Sunday, March 23, 2008

Where the UFOs are

I am thrilled to announce that Preditors and Editors has awarded my site the Author's Site Of Excellence Award.

Needless to say, I am thrilled, and would like to thank anyone who had anything to do with this great honor!

Now, for the UFOs....

It makes sense to me that different aliens would use different methods to land on Earth, which is why I love to watch The Discovery Channel and also The Science Channel.

In my next alien romance (KNIGHT'S FORK) I have an Imperial war-star, or rather, one or two of its foray shuttles; a Saurian craft; and a Volnoth "stargoer" ... all with pressing, secret business on our planet.

The Volnoth vessel uses electro-magnetic propulsion, and uses large, deep oceans as inconspicuous runways.


North London
Hampstead High Street
Two weeks later

“Read all abaaaht it!” a boy of papers shouted by a strange, half-tented cart from which passers-by could exchange very small pieces of folded paper for very large, folded stacks of dirty paper, which they would then unfold, and look at.

Prince Thor-quentin was fascinated. He loitered to observe the folly of mankind. His attention was captivated by more efficiently folded papers. They were colored, and wrapped in a clear foil to stop them flipping in the London street wind. Many of these colored papers showed bare-chested males, proudly displaying their favorite exercise equipment, or modest females in heat, bending over conveniently placed vehicles.

The boy of papers varied his cries of what was interesting.

“Antipodean Alarm!” he wailed. “Australian Air Force Authorities allay anxiety over alleged alien…”

So many big A-words! Thor-quentin thought.

Then, he caught sight of the grainy, blurry, black-and-white photograph. The boy of papers might call the object diving into the sea a “twisted, distorted weather balloon”, but Prince Thor-quentin knew it for what it was. A Volnoth, water-capable shuttle.

He had practiced Djinncraft before on impressionable, sacrificial virgins. He’d never imagined that he’d use Djinncraft to obtain something as worthless as a pile of dirty papers.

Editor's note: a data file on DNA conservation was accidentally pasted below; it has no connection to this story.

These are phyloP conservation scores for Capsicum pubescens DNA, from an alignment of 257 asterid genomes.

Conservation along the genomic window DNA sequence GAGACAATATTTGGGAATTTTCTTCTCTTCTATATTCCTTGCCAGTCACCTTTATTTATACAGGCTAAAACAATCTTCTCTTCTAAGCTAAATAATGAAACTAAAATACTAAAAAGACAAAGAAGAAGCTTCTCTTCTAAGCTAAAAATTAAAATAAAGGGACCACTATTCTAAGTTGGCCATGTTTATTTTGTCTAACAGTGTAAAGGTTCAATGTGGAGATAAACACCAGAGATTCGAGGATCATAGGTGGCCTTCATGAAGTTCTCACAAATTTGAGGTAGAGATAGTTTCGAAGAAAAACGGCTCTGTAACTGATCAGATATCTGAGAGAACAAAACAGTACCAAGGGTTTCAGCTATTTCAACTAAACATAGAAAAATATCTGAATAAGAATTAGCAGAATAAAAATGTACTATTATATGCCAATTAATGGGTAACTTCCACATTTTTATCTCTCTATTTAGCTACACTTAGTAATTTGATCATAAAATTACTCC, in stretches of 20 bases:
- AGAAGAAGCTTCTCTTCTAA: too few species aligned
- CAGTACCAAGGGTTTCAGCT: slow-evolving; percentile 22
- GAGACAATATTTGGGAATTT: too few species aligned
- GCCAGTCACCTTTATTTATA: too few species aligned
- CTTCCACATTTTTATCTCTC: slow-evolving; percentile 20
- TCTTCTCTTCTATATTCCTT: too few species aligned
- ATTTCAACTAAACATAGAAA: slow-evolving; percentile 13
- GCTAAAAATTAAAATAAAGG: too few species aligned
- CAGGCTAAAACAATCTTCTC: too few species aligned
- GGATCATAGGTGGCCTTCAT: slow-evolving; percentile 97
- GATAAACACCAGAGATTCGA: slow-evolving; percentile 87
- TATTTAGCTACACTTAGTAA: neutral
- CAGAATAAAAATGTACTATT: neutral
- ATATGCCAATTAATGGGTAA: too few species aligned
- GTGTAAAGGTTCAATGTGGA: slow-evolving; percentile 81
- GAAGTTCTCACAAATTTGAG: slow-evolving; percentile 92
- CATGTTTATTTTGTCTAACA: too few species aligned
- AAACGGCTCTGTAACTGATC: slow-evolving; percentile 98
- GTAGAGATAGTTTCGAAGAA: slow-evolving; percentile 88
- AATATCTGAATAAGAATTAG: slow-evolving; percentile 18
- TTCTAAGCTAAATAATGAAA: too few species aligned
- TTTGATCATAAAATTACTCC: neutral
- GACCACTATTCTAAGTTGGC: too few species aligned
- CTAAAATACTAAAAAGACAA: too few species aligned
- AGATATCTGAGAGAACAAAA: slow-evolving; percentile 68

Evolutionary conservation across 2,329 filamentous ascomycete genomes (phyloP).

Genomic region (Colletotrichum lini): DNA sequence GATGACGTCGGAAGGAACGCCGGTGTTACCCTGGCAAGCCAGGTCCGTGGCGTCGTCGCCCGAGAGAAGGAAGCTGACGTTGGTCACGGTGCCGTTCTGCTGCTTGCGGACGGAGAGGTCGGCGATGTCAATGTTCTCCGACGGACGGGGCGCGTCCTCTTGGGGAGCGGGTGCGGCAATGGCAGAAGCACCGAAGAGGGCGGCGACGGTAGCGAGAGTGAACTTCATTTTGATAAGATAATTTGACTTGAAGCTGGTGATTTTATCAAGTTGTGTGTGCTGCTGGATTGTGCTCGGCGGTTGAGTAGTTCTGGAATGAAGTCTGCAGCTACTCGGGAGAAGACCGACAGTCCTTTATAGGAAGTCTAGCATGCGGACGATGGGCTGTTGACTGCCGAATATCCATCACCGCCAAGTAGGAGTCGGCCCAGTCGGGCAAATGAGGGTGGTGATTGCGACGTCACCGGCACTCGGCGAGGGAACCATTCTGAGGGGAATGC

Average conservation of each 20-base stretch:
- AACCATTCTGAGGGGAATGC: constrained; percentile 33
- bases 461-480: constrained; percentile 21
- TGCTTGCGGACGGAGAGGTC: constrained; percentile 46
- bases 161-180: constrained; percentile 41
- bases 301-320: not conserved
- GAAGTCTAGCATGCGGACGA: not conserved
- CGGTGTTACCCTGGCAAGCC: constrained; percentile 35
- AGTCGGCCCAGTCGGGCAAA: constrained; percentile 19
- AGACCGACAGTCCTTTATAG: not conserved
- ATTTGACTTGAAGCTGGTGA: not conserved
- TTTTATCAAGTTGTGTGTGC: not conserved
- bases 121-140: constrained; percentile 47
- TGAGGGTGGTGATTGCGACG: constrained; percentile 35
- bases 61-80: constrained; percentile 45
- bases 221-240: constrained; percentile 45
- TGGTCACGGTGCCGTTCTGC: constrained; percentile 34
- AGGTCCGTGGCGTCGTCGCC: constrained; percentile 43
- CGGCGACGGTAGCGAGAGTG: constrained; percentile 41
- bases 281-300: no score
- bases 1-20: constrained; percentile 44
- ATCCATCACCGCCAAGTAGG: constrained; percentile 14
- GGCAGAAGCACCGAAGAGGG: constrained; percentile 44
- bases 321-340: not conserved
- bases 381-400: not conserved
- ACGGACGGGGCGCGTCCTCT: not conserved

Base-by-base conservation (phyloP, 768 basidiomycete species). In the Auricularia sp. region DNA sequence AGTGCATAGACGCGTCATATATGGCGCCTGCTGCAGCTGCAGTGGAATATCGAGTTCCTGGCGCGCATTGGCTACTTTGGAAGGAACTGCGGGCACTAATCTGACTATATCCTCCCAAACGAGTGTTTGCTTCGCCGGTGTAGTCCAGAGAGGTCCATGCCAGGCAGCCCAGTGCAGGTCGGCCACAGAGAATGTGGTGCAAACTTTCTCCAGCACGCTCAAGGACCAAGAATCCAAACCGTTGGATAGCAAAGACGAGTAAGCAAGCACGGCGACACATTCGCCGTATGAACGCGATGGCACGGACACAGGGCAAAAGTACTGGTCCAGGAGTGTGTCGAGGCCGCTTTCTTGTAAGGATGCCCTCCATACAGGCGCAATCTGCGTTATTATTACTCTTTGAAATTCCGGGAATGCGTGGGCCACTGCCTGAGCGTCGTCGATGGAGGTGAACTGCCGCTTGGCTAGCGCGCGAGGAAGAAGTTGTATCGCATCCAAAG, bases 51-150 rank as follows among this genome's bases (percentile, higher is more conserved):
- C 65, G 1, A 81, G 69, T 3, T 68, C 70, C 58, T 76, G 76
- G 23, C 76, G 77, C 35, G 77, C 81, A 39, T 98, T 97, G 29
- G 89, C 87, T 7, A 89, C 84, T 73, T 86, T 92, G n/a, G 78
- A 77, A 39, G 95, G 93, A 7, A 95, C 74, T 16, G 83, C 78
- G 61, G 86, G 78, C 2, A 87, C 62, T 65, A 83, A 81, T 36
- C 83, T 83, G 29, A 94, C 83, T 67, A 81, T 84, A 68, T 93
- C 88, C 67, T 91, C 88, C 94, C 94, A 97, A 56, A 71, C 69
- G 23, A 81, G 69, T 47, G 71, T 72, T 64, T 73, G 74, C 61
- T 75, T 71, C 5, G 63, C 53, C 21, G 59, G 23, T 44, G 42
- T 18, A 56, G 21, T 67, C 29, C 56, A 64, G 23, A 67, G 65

Approaching the boy of papers at a suitable lull in the boy’s passing trade, Thor-quentin murmured, ‘I will take. You will not cry out.”

The boy of papers promptly turned aside, folded from the mid-section and vomited into the slightly lower level of the trafficway.

Slack damn! Less force is required in this lesser gravity, Thor-quentin noted. He helped himself to a selection of the folded stacks of papers, and passed a hand over the wad of small, purplish papers, as if he might be making a fair exchage like everyone else. In addition, since he could, he took one catalogue of the local females in heat.

Viz-Igerd had come after him. He needed a better place to hide.


’Rhett was returning on the Underground from St. Catherine’s House, where he’d been looking up the births of girl babies in Cambridge in 1962, whether born, admitted, abandoned, or given up for adoption.

The tomes had been huge, and the print had been large, but the keeping of the “Creed Registers” had only resumed in 1962, and it was hard to know whether or not the books were complete.

He knew that Freya had been admitted to Addenbrookes on Trumpington Street. He was not sure of the date, and since she had been presumed indigent and had no name when admitted –or when discharged-- it was hard to be sure.

Because the mother had no name, the baby, which was officially admitted upon birth, also had no name.


A copy of The Sun newspaper lay abandoned on the seat beside him. He glanced at it. The headline, “Antipodean Alarm!” did not alarm him. The accompanying photograph did.

“Damnation!” he murmured, recognizing the aerodynamic, aggressive-squid contours of a Star-goer with electro-magnetic propulsion systems, capable of using oceans as an underwater runway to achieve supersonic speed and necessary velocity to escape the planet’s gravity when it left. “That looks Volnoth!”

Best wishes for a very happy Easter!
Rowena Cherry

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